In his 11th and final keynote speech at the 2008 International Consumer Electronics Association Sunday night, Bill Gates said the second “digital decade” is about natural user interfaces. For Microsoft, however, content is also very much a part of its future, as Gates pointed out.
For one, NBC will use MSN to deliver NBCOlympics.com content online during the 2008 Summer Olympics in Beijing this summer. Online viewers will have access to more than 3,000 hours of live and on-demand content, Microsoft said. The video will be powered by Microsoft’s Silverlight cross-browser, cross-platform plug-in technology.
Gates later made room onstage for Robbie Bach, president of Microsoft’s Entertainment and Devices division – Gates’ heir apparent for future CES keynotes.
Bach announced a deal with Disney-ABC Television Group that, starting later this month, will enable Xbox Live subscribers in the U.S. to access select TV shows and movies from the ABC Television Network, ABC Family, ABC News, Disney Channel and Toon Disney. He also announced a similar agreement with Metro-Goldwyn-Mayer Studios (MGM) to deliver the studio’s film library to Xbox Live customers, although he didn’t give a timeframe for that service.
“[With these deals], we will have twice as much high-definition content as any satellite or cable [provider],” Bach said.
In a statement, Microsoft also announced the company sold 17.7 million Xbox 360 consoles over the past holiday season. In addition, Bach said the company’s Mediaroom IPTV service is now running on a million set top boxes and will add a “DVR Anywhere” capability that will enable users to view a recorded video on multiple TVs.
In one demonstration, Bach showed off an upcoming version of Tellme, a voice search mobile service designed to let people use voice commands to say what they want and view answers on their phones’ screen. The service uses Global Positioning System (GPS) capabilities in order to provide location aware results. Microsoft acquired the technology when it purchased Tellme Networks in March 2007.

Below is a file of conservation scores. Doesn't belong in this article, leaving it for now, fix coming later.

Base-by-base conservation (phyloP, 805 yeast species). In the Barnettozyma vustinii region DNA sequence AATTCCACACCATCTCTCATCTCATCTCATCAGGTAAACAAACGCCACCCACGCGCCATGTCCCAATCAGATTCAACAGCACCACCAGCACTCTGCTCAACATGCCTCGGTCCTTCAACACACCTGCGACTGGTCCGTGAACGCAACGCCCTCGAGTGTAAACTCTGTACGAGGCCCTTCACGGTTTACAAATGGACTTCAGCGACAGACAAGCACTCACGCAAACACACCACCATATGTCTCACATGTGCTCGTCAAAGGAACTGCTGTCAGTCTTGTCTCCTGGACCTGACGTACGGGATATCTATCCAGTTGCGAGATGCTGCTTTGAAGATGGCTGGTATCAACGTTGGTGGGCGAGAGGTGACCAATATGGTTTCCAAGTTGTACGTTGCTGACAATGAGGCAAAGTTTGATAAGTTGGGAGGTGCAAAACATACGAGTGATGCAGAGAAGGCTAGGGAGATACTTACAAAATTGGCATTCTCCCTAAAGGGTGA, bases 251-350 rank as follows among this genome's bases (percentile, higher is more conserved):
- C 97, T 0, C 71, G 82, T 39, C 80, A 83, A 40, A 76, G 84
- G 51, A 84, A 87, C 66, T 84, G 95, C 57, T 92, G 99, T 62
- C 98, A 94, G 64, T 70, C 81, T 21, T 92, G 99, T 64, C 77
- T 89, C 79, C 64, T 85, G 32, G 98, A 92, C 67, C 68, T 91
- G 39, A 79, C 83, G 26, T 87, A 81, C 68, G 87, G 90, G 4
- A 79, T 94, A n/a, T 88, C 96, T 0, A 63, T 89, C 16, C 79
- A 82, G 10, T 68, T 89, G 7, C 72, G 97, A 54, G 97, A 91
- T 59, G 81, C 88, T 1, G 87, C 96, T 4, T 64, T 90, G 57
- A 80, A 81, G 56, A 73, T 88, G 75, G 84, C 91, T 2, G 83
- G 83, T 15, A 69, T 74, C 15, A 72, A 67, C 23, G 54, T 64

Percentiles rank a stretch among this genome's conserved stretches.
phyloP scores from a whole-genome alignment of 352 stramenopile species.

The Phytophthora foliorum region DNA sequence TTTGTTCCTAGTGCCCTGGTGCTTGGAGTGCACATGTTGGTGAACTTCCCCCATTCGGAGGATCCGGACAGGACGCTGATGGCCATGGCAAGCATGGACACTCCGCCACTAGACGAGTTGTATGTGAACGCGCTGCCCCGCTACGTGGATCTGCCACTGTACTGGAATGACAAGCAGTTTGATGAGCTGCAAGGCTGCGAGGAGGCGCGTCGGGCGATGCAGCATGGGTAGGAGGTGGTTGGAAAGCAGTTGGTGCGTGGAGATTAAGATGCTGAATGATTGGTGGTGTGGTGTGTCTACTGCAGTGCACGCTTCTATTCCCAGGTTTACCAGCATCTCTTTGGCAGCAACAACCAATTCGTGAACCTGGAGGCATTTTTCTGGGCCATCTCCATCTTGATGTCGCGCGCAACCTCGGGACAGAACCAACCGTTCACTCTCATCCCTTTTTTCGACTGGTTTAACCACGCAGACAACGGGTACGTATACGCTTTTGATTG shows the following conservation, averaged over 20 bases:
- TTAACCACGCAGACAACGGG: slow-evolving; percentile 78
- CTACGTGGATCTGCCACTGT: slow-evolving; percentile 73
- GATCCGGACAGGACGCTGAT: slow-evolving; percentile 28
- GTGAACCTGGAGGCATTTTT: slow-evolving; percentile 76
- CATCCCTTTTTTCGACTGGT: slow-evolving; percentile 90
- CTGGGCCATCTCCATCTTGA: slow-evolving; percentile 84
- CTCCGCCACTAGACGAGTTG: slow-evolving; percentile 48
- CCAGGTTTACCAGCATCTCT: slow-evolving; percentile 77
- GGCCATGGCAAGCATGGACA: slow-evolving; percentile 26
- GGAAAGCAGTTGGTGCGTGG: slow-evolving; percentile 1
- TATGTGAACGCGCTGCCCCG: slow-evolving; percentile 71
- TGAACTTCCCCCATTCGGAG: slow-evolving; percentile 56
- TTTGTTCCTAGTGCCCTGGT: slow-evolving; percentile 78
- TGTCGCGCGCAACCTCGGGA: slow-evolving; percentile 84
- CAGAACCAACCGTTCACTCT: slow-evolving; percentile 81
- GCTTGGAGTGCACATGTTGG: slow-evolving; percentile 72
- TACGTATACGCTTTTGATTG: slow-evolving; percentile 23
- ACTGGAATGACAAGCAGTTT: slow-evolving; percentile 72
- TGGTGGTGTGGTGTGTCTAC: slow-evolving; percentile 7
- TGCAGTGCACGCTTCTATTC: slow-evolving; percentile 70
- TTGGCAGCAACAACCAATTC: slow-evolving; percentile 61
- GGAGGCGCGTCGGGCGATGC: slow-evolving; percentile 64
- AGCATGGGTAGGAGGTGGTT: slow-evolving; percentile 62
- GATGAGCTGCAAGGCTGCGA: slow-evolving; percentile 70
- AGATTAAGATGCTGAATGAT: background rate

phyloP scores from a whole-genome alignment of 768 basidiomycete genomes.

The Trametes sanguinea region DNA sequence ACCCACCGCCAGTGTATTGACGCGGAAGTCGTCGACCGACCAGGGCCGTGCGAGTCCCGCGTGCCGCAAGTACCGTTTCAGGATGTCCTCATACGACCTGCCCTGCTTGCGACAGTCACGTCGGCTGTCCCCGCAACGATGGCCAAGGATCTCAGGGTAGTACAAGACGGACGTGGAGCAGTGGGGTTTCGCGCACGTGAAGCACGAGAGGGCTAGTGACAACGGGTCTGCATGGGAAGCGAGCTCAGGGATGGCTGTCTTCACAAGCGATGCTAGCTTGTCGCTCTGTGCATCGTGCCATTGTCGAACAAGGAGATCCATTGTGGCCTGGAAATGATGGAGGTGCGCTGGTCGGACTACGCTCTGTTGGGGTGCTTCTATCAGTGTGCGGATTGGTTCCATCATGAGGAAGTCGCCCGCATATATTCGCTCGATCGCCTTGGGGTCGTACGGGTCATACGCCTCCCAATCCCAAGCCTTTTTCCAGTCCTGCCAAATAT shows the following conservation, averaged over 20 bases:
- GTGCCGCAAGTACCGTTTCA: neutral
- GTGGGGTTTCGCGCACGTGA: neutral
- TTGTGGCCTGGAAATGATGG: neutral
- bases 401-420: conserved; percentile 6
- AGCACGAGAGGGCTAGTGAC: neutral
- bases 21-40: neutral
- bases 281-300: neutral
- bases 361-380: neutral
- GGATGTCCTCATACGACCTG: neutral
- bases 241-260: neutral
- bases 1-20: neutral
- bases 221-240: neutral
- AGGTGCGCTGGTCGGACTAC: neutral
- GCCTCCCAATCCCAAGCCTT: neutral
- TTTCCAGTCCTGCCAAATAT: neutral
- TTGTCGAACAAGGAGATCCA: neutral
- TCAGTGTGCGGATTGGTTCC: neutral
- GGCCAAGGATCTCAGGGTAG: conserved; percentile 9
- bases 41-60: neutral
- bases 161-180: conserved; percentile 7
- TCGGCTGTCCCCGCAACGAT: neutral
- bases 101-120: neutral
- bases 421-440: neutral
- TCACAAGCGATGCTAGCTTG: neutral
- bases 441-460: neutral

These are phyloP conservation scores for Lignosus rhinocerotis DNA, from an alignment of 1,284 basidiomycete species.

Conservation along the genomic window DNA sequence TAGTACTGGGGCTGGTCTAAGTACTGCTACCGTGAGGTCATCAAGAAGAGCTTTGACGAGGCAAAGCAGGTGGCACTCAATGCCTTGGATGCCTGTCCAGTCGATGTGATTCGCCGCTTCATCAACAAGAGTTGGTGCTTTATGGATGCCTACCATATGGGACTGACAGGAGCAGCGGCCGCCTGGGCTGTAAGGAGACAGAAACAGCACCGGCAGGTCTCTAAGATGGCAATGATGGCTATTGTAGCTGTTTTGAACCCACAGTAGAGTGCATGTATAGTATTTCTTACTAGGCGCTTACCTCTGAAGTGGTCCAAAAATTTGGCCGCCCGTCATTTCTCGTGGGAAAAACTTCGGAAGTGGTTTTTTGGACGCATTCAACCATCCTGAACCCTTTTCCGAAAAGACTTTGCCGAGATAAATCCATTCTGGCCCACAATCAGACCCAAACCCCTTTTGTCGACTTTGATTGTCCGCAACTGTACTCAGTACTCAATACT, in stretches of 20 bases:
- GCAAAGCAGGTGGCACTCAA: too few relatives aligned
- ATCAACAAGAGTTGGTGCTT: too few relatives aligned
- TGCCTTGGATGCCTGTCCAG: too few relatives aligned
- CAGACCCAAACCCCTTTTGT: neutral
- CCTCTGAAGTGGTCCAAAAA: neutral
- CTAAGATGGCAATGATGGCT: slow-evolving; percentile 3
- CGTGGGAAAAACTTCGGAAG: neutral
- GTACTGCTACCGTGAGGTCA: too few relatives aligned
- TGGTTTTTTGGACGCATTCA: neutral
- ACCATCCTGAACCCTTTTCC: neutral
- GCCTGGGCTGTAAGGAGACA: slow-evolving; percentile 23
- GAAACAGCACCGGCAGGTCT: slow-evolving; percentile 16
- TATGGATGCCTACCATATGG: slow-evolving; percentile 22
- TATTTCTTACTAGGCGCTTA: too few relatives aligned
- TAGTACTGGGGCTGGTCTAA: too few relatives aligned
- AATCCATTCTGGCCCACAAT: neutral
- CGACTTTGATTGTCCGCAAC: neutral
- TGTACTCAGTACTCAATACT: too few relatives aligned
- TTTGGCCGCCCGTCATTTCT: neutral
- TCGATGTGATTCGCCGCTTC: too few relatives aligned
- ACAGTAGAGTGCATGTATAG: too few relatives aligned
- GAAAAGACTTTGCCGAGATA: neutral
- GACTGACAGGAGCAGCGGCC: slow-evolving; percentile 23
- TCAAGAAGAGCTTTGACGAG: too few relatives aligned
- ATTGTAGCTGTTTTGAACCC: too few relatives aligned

One high point was a spoof video “roast,” showing Gates’ imagined careers after his pending retirement from Microsoft in July. In it, Gates was shown approaching a raft of celebrities who all nervously turned down his offers of partnering, including U2 singer Bono, actor George Clooney, Daily Show host Jon Stewart, and environmentalist/politician Al Gore. “Lose my number,” sports personality Bob Costas quipped.
Beyond the levity, however, Gates highlighted a handful of technology areas — all of them familiar — that he believes will be important in what he calls “the second digital decade.” Gates first referred to the “digital decade” in his 2001 CES keynote.
Among the most important technologies, he pointed out, are “natural” user interfaces like interactive voice response systems, such as Ford Motor Company’s use of Microsoft’s Sync technology in several of its vehicles it released in 2007. Ford also announced a coming update to its Sync-enabled vehicles called “911 Assist,” which will automatically call 911 if it senses a major problem — that the car’s airbags have deployed, for example.
Gates also predicted that high definition display devices will become ubiquitous – for instance, embedded in the wall or a worker’s desk. He cited Microsoft’s Surface computer and Apple’s iPhone as early examples.
Additionally, all intelligent devices will be “services connected,” with many of the services residing “in the cloud,” he said.
“You’ll take it for granted,” Gates added, in a clear pitch for the company’s emerging “software-plus-services” vision.
Gates also gave some updated status on Vista, saying that the company has now sold more than 100 million licenses of the operating system at retail. He also said that Microsoft has garnered 400 million Live ID users, which is viewed as the gateway to Microsoft’s free Live services. Additionally, he claimed there are now more than 10 million Windows Mobile devices in use and predicted that number would double in the next year.
Near the end of the keynote, Gates demonstrated a Microsoft Research project that used a device about the size of a 1990s cell phone and tethered by a large cable that could automatically recognize faces as well as Las Vegas landmarks, and correlate that information with calendaring functions. For instance, pointing it at one of the strip’s hotels, the device recognized that he had a reservation for dinner scheduled in one of the restaurants.
The keynote ended with Gates and Bach in a duel of the rock and roll game Guitar Hero. In the end, Gates brought on a ringer to compete for him. The surprise guest turned out to be Velvet Revolver lead guitarist Slash.